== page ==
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Roger Clarke's 'Safety and Privacy Impacts of Drones'

Managing Drones' Safety and Privacy Impacts

Summary of 26 October 2013
in support of a presentation at the IQPC event on Commercial UAVs
Brisbane, 27-28 October 2015

Roger Clarke **

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As evidenced by media coverage, and by the increasing incidence of cartoons, the public is awake to fact that drones give rise to safety and privacy issues. In order to manage both the first-round impacts, and the potential for second-round implications, it's first necessary to get to grips with the nature of drones, and the changes their characteristics give rise to. Unfortunately, many early self-entertainment users of drones have behaved thoughtlessly, and some commercial users have been far too casual about safety risks. The problems have been exacerbated by the aviation regulator initially applying an excessively light hand.

Safety assurance is confronted by a range of challenges, some arising from the operational environment, some associated with the mode of control of the vehicle and its capabilities, and some relating to the pilots and facilities operators. Failures are all-too-common, and multiple 'failure modes' need to be recognised and allowed for. Harm to public safety can arise in a variety of ways, some of them obvious, and some less so.

There's a public policy imperative that the regulatory framework be appropriately adapted, and adapted quickly. This is important not only to avoid undue harm arising, but also to avoid undue public perception of danger becoming entrenched, and to avoid valuable drone applications being prevented as a result of public backlash. Unfortunately, aviation regulators around the world have been extremely slow to respond. In Australia, CASA has wasted its early start in 1998-2002 by responding highly ineffectively to early incidents, by being very slow to develop proposals, and by making them invisible except to trusted industry-insiders.

Because of the slow rate of regulatory maturation, it's all the more important for business and government organisations that want to take advantage of drone technology to determine their own corporate response. The first need is for a compliance plan, in order to ensure that the organisation performs consistently with the existing regulatory requirements. Beyond that, however, there is a need to undertake threat / risk assessment (often referred to as TRA), and to establish and implement a risk management plan.

The privacy impacts of drones are generally seen as being beyond-scope for aviation regulators. Privacy oversight agencies, meanwhile, have very feeble powers, and they primarily focus on data privacy. So it's particularly important that organisations considering drone usage also understand the public's concerns about surveillance negatively affecting behavioural privacy. The best way to do this is to undertake a privacy impact assessment (PIA), as part of, or in parallel with the TRA.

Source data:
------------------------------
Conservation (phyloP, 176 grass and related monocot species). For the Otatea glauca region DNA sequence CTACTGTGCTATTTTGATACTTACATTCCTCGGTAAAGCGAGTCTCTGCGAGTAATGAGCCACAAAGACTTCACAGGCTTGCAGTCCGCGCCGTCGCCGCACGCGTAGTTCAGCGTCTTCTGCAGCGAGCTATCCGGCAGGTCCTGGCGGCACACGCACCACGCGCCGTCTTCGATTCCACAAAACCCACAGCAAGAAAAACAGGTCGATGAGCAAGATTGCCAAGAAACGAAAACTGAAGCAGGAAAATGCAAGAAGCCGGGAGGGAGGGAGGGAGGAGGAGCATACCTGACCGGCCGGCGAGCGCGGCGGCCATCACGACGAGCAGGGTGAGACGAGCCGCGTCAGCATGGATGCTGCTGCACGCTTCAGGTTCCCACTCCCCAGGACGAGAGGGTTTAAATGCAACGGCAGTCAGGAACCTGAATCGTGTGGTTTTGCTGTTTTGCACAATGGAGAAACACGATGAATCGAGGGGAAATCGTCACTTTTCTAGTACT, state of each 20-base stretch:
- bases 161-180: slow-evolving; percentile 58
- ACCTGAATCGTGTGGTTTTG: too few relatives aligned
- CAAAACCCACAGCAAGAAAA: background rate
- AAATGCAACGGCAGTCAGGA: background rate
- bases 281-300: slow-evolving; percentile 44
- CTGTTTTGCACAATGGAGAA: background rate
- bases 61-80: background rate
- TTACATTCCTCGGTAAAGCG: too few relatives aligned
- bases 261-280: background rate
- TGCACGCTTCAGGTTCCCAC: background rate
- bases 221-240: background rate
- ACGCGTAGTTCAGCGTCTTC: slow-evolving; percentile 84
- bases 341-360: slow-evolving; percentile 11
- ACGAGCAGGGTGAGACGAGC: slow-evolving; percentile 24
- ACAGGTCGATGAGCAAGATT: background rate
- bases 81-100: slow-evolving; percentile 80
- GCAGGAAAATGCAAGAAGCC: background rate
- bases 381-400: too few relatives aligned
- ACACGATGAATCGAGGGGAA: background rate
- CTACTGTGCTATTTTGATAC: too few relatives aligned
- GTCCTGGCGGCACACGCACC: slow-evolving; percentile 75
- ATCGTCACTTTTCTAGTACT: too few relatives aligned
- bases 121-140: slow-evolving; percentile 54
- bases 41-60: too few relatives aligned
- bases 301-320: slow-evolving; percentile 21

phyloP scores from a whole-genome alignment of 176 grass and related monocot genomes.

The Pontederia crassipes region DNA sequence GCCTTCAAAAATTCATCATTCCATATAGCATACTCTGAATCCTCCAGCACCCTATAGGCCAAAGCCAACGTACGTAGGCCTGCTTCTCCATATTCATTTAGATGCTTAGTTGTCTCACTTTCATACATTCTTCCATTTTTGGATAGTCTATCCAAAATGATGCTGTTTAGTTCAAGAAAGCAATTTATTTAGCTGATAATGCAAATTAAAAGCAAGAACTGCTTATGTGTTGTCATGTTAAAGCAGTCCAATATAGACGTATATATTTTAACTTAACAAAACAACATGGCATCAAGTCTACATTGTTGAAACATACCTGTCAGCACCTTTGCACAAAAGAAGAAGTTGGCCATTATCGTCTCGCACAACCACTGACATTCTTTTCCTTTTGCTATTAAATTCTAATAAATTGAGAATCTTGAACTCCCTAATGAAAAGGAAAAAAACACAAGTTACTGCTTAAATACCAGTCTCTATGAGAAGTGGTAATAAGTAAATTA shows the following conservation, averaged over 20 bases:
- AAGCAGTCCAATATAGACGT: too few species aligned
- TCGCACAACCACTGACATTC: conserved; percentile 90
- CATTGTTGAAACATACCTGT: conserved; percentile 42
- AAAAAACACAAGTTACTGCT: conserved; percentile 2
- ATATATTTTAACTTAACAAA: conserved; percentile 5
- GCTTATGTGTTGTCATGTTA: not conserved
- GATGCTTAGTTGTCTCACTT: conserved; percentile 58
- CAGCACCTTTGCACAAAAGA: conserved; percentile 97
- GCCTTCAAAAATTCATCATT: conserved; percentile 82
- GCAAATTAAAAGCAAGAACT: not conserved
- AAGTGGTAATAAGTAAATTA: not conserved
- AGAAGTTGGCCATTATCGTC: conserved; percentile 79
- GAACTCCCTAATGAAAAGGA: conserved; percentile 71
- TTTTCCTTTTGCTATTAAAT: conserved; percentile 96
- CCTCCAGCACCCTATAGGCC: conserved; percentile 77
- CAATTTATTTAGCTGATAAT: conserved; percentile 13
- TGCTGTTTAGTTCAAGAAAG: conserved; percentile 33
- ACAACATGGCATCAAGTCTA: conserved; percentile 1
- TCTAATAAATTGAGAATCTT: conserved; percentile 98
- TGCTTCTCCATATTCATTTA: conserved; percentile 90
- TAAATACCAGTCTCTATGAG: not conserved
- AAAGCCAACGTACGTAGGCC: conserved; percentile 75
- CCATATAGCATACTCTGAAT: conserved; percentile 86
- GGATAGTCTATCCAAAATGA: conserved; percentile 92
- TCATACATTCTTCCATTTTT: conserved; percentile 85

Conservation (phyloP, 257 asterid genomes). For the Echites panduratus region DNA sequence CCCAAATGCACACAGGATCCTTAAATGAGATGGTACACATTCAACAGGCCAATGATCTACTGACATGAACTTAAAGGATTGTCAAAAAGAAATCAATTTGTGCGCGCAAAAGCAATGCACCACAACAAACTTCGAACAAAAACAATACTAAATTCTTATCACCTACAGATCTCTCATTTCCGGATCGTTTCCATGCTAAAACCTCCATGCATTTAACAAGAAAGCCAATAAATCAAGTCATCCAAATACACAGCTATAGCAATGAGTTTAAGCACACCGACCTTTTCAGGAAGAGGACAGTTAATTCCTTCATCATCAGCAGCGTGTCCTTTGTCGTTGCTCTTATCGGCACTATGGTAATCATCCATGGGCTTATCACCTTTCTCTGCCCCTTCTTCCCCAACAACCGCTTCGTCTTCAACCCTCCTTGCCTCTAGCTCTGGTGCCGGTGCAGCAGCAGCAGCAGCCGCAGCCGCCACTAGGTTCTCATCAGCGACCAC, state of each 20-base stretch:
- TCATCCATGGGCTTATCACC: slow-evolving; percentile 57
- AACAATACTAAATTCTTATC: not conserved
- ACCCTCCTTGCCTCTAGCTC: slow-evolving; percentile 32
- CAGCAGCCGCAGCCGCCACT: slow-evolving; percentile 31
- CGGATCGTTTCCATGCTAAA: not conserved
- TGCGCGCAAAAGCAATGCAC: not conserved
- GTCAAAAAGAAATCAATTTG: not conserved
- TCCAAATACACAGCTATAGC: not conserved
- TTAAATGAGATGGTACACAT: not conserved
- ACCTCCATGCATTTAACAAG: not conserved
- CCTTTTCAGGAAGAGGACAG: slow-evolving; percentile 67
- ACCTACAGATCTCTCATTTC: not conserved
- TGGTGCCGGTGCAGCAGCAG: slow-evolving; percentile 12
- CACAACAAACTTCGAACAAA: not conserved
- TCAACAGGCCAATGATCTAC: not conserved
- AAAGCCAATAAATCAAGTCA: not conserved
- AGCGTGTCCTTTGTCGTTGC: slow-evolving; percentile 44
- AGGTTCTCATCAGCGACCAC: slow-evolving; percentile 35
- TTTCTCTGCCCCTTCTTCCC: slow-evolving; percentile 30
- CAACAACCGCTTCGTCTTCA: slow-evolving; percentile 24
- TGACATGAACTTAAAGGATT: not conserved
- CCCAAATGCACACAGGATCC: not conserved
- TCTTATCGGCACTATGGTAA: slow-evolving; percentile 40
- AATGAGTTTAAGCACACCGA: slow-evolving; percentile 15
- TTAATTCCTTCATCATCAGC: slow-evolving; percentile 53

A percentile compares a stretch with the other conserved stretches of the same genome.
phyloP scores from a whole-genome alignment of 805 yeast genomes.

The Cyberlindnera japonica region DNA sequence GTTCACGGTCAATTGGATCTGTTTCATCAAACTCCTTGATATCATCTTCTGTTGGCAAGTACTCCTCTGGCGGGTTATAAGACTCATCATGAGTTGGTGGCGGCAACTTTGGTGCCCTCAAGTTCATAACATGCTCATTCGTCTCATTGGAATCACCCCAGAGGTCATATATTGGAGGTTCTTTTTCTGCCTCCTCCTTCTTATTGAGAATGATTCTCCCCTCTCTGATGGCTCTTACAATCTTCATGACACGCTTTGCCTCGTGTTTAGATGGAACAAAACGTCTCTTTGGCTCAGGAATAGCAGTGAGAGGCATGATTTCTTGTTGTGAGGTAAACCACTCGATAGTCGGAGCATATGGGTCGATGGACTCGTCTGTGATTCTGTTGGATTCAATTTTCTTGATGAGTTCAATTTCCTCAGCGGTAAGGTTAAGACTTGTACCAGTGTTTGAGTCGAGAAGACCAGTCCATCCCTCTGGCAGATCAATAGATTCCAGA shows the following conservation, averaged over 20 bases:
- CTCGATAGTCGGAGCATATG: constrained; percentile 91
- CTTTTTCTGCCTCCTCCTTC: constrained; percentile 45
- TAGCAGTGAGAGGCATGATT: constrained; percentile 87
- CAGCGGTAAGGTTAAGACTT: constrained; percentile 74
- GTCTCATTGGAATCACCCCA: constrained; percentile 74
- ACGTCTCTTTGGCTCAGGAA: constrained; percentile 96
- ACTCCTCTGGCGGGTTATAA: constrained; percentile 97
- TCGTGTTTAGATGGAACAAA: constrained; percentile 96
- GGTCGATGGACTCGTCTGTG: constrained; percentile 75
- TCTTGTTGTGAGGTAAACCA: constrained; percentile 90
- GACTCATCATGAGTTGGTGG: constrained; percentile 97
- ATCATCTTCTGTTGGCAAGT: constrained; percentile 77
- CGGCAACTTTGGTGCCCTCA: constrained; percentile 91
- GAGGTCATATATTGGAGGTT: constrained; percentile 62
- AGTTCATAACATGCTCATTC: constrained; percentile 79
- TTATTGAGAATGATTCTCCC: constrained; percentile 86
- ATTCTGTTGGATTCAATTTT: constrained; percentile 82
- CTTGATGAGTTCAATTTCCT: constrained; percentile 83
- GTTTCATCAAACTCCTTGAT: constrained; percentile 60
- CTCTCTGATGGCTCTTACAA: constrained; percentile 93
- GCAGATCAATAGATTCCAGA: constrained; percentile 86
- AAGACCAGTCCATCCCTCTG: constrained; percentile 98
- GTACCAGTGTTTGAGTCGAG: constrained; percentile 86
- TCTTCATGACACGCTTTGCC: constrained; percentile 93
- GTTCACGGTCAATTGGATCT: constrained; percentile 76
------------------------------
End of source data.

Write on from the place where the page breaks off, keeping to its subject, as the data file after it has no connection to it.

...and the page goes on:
Clarke R. (2014) 'Understanding the Drone Epidemic' Computer Law & Security Review 30, 3 (June 2014) 230-246, PrePrint at

Clarke R. (2014) 'What Drones Inherit from Their Ancestors' Xamax Consultancy Pty Ltd, January 2014, at

Clarke R. & Molnar A. (2014) 'Hobbyist Drones: Payload and Mission Capabilities' Invited Presentation to an IEEE Workshop on Remotely Piloted Airborne Vehicles and Related Technologies, University of Melbourne, 29 September 2014, at

Drone Safety

Clarke R. & Bennett Moses L. (2014) 'The Regulation of Civilian Drones' Impacts on Public Safety' Computer Law & Security Review 30, 3 (June 2014) 263-285, PrePrint at

Clarke R. (2014) 'Drones' Challenges to Public Safety' Presentation to the Unmanned Aerial Systems Conference, February 2014, Adelaide, at

Drone Privacy

APF (2013) 'Policy Statement on Privacy Impact Assessments' Australian Privacy Foundation, March 2013, at

APF (2014b) 'Policy on Drones' Australian Privacy Foundation, March 2014, at

Clarke R. (2014) 'The Regulation of of the Impact of Civilian Drones on Behavioural Privacy' Computer Law & Security Review 30, 3 (June 2014) 286-305, PrePrint at

Privacy Strategy

Clarke R. (1996) 'Privacy, Dataveillance, Organisational Strategy' (the original version was a Keynote Address for the I.S. Audit & Control Association Conf. (EDPAC'96), Perth, 28 May 1996), at

Clarke R. (2006) 'Make Privacy a Strategic Factor - The Why and the How' Cutter IT Journal 19, 11 (October 2006), at

Privacy Impact Assessments

OAIC (2014) 'Guide to undertaking privacy impact assessments' Office of the Australian Information Commissioner, May 2014, at

OVPC (2009) 'Privacy Impact Assessments Guide' Office of the Victorian Privacy Commissioner, April 2009, at

Author Affiliations

Roger Clarke is Principal of Xamax Consultancy Pty Ltd, Canberra. He is also a Visiting Professor in Cyberspace Law & Policy at the University of N.S.W., and a Visiting Professor in the Computer Science at the Australian National University.

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